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Digital Disruption Demands Demystification (Hype Cycle Season)

by Hank Barnes  |  August 22, 2017  |  Submit a Comment

Okay, okay, my title is alliteratively overwhelming, but at a time when seemingly every article talks about disruption, it is important to separate hype from reality.   Gartner Hype Cycles are designed to help the technology buyer do just that (and, by extension, help the technology provider community adapt their approaches to market realities).

We are in the 2017 Hype Cycle season.  There are now over 100 hype cycle documents (new for 2017) available on   Betsy Burton and I also published an overview document that helps put all of this into context, “2017 Hype Cycles Highlight Enterprise and Ecosystem Digital Disruptions: A Gartner Trend Insight Report.” (Client Access).   A page highlighting the special report can be found here.

There are several broad themes to this year’s hype cycle, with a particular focus on disruption and disruptive opportunities.  In the context of disruption, some of these are still at the innovation trigger stage–being used by some brave souls willing to take a change and deal with challenges of new technologies (or applications of technology).  Broadly, Gartner sees AI and human-centered design in this stage.   Further along the curve is customer experience and intimacy.   Some grouping are moving toward the trough of disillusionment, as the hype grows without being replaced by enough tangible examples and paths to success.   Finally the core areas of the Nexus of Forces (cloud, mobile, social, and information) are rapidly moving toward the plateau of productivity.   Exploring the details will help you have appropriate expectations as you embark on your change initiatives.


Please note that within these areas the detailed elements will appear at all phases of the hype cycle, but this collective view provides a perspective on large trends.

As you explore hype cycles this year, a few reminders:

  • Technologies can appear on multiple hype cycles based on use cases, industries, or other factors.  And they might be at different stages. Once you find a technology of interest in a hype cycle, check for it in other ones.
  • Make sure you go beyond the graphic and review the technology profiles, they reveal key details that can help guide decision-making and prioritization.  The graphic never tells the whole story.
  • If you are a tech provider, remember that hype cycles are written not for you, but for your customers.   But you can interpret that information and apply it to your business.  Betsy and I have another research note that explores this: “Tech Go-to-Market: Using Gartner Hype Cycles to Refine Technology Marketing Strategies and Tactics” (Gartner subscription required)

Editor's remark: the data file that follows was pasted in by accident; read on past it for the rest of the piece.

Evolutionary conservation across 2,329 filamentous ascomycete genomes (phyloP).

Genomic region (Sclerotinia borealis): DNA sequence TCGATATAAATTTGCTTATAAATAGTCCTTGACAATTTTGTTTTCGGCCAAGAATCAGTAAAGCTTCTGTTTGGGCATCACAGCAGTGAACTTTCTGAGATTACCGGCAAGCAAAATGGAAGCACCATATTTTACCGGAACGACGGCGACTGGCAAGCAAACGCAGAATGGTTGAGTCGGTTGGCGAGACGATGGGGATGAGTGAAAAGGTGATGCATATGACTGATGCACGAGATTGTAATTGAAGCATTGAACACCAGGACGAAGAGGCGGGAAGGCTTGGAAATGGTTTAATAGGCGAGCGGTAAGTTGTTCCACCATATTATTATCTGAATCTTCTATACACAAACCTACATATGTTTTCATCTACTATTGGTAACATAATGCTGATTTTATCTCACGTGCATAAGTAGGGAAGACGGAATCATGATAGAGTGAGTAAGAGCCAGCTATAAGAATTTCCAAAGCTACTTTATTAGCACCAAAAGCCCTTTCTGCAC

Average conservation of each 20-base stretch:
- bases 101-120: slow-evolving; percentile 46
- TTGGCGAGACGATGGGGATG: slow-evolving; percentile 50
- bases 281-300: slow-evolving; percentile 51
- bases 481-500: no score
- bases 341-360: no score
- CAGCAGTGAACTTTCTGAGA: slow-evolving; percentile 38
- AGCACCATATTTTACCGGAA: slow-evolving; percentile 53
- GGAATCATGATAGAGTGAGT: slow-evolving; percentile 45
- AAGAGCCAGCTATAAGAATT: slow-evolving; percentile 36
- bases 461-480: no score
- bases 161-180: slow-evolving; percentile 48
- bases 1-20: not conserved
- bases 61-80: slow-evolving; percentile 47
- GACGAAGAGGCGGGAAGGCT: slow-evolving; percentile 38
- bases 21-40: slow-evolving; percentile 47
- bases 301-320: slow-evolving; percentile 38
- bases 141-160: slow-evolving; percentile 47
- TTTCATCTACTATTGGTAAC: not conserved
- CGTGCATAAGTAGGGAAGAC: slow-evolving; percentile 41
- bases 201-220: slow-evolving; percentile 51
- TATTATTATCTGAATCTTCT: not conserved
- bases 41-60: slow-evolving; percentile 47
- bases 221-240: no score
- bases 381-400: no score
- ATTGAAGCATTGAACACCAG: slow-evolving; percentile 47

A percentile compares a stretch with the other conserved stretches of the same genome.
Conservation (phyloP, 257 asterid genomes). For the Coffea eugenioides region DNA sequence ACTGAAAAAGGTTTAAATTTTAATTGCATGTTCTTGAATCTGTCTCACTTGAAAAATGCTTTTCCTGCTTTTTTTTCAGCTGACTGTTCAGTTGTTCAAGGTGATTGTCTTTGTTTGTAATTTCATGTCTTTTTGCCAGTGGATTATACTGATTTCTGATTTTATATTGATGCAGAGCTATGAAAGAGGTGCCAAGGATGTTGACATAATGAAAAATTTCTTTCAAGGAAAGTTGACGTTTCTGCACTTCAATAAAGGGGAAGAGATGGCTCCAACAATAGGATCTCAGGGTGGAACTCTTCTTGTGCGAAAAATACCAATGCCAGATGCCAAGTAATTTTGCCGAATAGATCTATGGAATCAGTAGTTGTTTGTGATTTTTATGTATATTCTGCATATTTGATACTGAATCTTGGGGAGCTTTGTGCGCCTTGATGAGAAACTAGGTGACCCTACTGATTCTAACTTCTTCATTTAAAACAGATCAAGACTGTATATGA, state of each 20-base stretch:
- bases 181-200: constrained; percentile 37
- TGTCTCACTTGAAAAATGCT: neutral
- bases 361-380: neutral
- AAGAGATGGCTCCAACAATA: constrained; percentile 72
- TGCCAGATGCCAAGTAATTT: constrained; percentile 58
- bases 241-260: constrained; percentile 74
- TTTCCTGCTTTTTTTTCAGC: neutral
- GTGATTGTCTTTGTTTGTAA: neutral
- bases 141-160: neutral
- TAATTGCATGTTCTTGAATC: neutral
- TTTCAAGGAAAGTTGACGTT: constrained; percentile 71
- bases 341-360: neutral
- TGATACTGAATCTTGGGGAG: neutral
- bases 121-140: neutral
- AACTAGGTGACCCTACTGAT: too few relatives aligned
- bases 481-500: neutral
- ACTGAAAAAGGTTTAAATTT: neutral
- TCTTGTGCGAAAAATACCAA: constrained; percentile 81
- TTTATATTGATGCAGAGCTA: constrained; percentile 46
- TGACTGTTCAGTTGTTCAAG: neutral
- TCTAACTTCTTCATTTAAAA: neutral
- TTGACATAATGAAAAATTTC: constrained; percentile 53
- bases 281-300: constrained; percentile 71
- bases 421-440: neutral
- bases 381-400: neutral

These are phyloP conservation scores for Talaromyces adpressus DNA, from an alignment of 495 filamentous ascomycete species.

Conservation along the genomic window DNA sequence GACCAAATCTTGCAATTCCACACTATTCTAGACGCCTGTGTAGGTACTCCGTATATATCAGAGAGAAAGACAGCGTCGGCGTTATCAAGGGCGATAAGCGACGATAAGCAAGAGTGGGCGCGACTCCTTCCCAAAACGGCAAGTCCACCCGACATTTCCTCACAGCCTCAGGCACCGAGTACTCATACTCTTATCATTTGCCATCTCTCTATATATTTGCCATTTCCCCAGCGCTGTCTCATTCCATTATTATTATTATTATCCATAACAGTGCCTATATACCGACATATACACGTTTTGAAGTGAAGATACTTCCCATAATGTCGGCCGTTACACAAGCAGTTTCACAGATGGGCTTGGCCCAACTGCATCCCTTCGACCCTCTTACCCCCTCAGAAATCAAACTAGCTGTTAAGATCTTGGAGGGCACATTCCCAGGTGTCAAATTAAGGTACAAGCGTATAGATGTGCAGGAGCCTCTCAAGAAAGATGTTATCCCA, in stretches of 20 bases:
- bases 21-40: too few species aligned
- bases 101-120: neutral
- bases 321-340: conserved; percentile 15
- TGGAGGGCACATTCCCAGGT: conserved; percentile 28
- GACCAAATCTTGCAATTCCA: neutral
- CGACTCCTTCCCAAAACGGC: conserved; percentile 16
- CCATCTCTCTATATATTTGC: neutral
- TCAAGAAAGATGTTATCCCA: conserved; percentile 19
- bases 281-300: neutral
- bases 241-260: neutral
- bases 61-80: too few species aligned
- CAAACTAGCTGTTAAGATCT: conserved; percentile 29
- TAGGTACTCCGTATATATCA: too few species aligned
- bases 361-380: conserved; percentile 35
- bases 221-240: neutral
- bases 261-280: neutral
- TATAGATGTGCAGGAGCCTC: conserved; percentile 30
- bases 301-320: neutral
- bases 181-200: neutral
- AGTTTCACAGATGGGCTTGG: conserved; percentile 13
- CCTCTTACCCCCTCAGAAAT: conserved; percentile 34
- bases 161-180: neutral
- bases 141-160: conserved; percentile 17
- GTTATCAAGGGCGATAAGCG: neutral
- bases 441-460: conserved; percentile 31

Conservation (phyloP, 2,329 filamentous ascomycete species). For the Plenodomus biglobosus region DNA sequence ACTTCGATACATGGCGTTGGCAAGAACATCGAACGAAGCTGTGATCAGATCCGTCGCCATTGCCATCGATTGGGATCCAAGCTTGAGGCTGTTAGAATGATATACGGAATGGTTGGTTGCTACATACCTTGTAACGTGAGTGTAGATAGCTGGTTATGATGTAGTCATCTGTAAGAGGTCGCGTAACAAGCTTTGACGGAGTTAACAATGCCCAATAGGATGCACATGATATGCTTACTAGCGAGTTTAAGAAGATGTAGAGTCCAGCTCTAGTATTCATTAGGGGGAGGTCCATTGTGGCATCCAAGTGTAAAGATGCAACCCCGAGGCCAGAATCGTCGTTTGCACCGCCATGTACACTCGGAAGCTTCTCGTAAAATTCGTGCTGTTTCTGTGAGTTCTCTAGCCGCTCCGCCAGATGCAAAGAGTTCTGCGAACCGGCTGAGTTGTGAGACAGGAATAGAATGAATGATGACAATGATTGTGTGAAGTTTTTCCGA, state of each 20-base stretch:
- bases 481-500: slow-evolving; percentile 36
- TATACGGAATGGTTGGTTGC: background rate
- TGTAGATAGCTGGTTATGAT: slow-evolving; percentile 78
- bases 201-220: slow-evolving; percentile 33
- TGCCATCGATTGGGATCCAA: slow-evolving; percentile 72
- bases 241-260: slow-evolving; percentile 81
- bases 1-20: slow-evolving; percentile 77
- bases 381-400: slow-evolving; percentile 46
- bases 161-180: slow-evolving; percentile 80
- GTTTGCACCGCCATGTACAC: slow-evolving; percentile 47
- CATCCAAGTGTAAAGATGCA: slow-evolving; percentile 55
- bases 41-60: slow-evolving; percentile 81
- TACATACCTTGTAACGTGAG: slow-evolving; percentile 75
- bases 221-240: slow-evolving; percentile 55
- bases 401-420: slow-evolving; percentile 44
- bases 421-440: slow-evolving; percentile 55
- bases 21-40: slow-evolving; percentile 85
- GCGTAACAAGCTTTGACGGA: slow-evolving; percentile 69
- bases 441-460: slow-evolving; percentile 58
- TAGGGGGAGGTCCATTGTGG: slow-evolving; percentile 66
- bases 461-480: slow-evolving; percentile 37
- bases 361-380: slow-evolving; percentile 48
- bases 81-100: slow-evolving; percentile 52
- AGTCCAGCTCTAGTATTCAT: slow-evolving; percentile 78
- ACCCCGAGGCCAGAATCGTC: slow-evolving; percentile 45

And finally, one last point that many people seem to forget.   If a technology falls off the hype cycle, it is not a bad thing.  It means that that technology has made it to the mainstream market.   Customers can be comfortable that there are a variety of choices, proven paths to success, and the possibility of cost savings.  For providers, it means they are at the stage where most of the spending happens.  The investments in getting to that point can now pay off.  (Note: The only exception to this is for technologies that become “obsolete before the plateau.”  That, indeed, is not a great thing.)  The mainstream is where the real money is made.

Not everything disrupts and not everything has the same disruptive impact.   Furthermore, any change brings with it challenges.  Use Gartner Hype Cycles, and your own knowledge, to set realistic expectations for effort, impact, and challenges.   It will help bring a bit of emotional reality to your project efforts.  If you wish to learn more about the different Gartner Hype Cycles, go here.

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Category: go-to-market  

Tags: disruption  hype-cycle  strategy  

Hank Barnes
VP Distinguished Analyst
6+ years at Gartner
30+ years IT Industry

Hank Barnes explores the dynamics, challenges, and frustrations enterprises face when buying technology products and services. Using that customer-centric lens, he advises those responsible for marketing technology products and services, general managers responsible for product portfolios, and startup CEOs on next practices to drive success for their customers and their business. Read Full Bio

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